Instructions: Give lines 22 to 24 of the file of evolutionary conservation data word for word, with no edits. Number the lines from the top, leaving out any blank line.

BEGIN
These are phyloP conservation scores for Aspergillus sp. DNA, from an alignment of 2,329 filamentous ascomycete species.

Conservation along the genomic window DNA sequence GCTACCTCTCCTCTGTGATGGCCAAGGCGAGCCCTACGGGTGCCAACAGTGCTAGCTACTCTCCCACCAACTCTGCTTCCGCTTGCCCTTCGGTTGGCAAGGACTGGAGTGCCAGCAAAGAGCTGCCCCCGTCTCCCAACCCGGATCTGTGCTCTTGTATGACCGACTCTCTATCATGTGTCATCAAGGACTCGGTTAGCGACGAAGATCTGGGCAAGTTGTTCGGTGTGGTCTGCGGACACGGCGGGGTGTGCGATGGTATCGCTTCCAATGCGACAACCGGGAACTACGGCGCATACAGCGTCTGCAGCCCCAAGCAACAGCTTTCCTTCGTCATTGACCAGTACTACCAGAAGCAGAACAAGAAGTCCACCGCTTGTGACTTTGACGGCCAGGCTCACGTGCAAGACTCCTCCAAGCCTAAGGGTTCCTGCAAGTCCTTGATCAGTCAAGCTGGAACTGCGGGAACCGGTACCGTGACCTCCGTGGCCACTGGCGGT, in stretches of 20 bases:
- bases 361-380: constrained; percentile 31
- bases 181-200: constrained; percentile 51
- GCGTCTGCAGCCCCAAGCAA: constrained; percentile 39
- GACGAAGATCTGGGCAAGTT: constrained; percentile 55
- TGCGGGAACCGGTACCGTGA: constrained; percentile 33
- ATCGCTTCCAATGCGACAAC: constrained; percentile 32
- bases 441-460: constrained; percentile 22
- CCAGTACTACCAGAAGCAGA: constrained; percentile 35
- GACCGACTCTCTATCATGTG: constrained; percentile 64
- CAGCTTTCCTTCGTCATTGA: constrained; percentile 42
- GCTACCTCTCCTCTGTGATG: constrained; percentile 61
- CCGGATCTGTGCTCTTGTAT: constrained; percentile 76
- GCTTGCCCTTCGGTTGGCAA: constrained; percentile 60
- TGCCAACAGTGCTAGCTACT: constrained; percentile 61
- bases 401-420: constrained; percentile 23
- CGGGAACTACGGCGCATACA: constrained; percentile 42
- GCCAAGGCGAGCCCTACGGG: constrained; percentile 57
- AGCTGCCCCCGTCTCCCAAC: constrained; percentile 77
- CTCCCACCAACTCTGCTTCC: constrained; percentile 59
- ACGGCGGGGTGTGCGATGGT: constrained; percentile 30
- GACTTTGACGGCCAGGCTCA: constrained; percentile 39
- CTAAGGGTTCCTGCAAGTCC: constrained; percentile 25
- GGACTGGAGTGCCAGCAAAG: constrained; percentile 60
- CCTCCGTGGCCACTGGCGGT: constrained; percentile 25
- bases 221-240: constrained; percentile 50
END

- ACGGCGGGGTGTGCGATGGT: constrained; percentile 30
- GACTTTGACGGCCAGGCTCA: constrained; percentile 39
- CTAAGGGTTCCTGCAAGTCC: constrained; percentile 25